I had heard about the book a while back. All good things. It seemed like the kind of book that could illuminate my journey as a woman in academia. But the dissertation didn't leave much time for extra reading, so I tucked away the idea for a rainy day.

Months elapsed. A year or two, maybe.

In December, after turning in another revised draft of my dissertation, I decided it was time. Thanks to its popularity, it was easy to find Lean In at the public library. Some of you will chuckle that I found time to read a book by the COO of Facebook before I found time to actually join Facebook. I know. That's so like me. (However, I did finally join Facebook last week, so feel free to send me a friend request if you'd like!)

It's not supposed to be a self-help book, but I found it tremendously helpful. It's not exactly Sandberg's autobiography either, but she opens up the windows of her life and lets us all look in. How does a woman lead well? How can she balance family and career? How can she navigate a man's world without losing her femininity? (It turns out that Evangelicals are not the only ones wondering about this!) Sandberg's big idea, the one she comes back to again and again, is that women need to lean in to the opportunities in front of them. Yes, sometimes women are overlooked, at a disadvantage because of our gender, hitting glass ceilings. But Sandberg says women often sabotage our own success by holding back. We are hesitant to walk through an open door because we aren't sure how we'll manage everything on the other side. Women regularly turn down opportunities well before it's necessary (e.g., a single woman avoiding a promotion because she imagines it will interfere with her future role as wife and mother). At Google and Facebook, Sandberg has observed this time and again.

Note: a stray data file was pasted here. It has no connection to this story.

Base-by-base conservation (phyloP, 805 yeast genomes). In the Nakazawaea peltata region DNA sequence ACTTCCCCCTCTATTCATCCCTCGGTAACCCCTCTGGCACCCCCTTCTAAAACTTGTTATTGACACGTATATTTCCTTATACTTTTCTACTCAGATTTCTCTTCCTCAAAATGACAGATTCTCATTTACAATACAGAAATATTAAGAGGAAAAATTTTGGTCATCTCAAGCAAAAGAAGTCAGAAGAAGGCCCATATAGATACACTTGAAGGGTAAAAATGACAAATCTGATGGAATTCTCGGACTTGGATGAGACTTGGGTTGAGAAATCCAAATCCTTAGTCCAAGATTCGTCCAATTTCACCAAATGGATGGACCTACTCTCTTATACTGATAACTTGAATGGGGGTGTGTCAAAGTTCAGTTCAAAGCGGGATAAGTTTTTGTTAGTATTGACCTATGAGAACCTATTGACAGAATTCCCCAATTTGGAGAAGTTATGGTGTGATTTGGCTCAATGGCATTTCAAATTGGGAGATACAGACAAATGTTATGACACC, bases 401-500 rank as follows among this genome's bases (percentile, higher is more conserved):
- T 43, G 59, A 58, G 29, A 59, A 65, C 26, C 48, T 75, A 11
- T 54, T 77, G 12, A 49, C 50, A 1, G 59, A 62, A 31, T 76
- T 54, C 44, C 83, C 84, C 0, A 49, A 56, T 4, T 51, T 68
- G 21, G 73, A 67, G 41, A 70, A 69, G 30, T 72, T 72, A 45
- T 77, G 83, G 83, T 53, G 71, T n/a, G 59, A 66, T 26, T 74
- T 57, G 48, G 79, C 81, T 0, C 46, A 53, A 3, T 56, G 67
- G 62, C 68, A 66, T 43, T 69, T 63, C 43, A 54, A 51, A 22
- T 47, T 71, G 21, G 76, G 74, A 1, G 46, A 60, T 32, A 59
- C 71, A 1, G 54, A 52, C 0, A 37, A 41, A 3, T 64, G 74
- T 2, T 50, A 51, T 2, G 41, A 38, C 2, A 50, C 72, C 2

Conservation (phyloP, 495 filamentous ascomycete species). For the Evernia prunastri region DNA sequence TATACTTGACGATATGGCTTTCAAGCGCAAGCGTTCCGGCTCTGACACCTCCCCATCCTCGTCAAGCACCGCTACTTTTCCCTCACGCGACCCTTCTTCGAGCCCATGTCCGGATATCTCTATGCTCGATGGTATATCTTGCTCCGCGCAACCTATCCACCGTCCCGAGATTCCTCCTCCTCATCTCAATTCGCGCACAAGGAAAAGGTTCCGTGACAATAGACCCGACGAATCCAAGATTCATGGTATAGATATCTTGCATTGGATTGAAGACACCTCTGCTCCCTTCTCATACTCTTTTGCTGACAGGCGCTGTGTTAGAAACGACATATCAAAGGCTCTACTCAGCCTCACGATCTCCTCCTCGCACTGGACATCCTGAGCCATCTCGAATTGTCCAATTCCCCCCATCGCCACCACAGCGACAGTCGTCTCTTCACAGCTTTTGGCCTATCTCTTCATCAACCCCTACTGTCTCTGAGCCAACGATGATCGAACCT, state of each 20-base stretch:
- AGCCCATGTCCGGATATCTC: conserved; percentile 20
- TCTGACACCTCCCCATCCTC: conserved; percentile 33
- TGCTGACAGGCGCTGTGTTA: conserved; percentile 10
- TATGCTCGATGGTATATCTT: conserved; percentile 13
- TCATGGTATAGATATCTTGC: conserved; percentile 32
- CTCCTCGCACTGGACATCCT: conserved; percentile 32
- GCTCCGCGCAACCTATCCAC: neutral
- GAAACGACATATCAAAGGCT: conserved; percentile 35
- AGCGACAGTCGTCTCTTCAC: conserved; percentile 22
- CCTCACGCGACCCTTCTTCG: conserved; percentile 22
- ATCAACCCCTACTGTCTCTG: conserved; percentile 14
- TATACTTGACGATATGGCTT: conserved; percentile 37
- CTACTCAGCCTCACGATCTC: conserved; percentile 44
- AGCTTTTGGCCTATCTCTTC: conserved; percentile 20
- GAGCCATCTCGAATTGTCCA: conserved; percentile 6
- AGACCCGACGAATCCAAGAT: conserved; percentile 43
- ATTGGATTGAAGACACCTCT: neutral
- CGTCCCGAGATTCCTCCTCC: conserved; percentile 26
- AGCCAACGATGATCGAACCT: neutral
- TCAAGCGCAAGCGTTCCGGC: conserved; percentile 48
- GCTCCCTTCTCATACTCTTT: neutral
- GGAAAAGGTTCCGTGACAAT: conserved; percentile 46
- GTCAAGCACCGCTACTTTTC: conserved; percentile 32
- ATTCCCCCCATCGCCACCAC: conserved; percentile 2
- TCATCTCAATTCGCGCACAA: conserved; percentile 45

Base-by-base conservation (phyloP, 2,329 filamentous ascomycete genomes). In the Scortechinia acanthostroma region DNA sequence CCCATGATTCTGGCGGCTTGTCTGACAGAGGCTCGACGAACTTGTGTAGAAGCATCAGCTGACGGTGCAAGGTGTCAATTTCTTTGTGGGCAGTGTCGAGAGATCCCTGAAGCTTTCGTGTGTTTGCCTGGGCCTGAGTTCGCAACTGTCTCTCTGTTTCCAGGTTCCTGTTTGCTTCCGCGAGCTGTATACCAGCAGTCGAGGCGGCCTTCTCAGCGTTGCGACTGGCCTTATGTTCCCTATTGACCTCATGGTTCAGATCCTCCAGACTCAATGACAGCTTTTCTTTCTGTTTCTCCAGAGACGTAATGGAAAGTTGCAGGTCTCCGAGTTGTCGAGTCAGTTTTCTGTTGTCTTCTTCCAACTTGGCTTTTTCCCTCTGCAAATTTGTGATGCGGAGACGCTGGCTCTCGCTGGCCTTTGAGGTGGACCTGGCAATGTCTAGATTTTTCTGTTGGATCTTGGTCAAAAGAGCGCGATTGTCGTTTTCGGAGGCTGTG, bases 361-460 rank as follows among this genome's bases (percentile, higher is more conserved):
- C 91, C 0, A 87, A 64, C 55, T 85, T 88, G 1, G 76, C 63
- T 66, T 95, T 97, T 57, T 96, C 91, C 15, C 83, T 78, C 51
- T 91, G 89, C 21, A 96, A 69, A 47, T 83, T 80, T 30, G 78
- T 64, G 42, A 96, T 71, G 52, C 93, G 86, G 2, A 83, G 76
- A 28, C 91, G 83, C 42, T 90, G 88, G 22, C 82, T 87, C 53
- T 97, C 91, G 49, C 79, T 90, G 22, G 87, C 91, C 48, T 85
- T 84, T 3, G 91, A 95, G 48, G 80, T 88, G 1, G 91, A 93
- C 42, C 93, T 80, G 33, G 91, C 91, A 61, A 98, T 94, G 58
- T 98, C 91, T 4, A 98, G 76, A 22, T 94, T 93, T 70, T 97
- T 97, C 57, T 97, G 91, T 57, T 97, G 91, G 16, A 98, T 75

There is certainly a time for "no." But saying "no" enables us to say "yes" when the time is right.

That time came for me sooner than we expected. I was ready to lean inActively praying about how God would have me serve now that I'm coming to the end of my PhD. Circling that topic in prayer. But my spring semester was still relatively open. On a fluke, Multnomah didn't need me. Aside from putting the finishing touches on my dissertation and defending it, I thought I might try to publish an article or two. Maybe paint some interior trim or catch up on the family scrapbook.

Then the phone rang.

The department chair from George Fox. Wondering if I could possibly teach a class . . . immediately. One of their adjunct instructors had backed out at the last minute, leaving him with a slot to fill. School starts next week. It's not an accident that he thought of me. I've been in touch with him for over 2 years, hoping that someday something like this would develop. It didn't take us long to decide. Danny and I had both been feeling that now was the time for "yes." I was eager to lean in. For four long days I crafted a syllabus, putting on the finishing touches yesterday.

Then, this morning in church, we sang a song that harnessed Sandberg's thesis in service of our ultimate purpose as believers: worship. The lyrics jumped off the screen. Written just for me. Exquisitely timed.

Spirit of the Living God
Spirit of the Living God
We only want to hear your voice
We're hanging on every word. 

Spirit of the Living God
Spirit of the Living God
We're leaning in to who you are
Everything else can wait.

After all, it's possible to lean in to the wrong thing, at the wrong time, for the wrong reasons. Leaning in will only bring life when our deepest desires are shaped by worship.

Yes, lean in. But not just in any direction. Lean in to HIM. Let him transform your desires until the thing you want is the thing He wants.
"Take delight in the LORD, and he will give you the desires of your heart." (Psalm 37:4)
The song continues . . .
When you come in the room
When you do what only you can do
It changes what we see and what we seek.*

This week I'm soaking in the grace of fulfilled desires. The "thing" itself pales in comparison to the presence of the Living God who has acted, and continues to act, on my behalf. 

May 2016 be a year of leaning in. Not to earthly success. But leaning in to the presence of God and embracing all He has planned. Everything else can wait.

*Vertical Church Band c.2015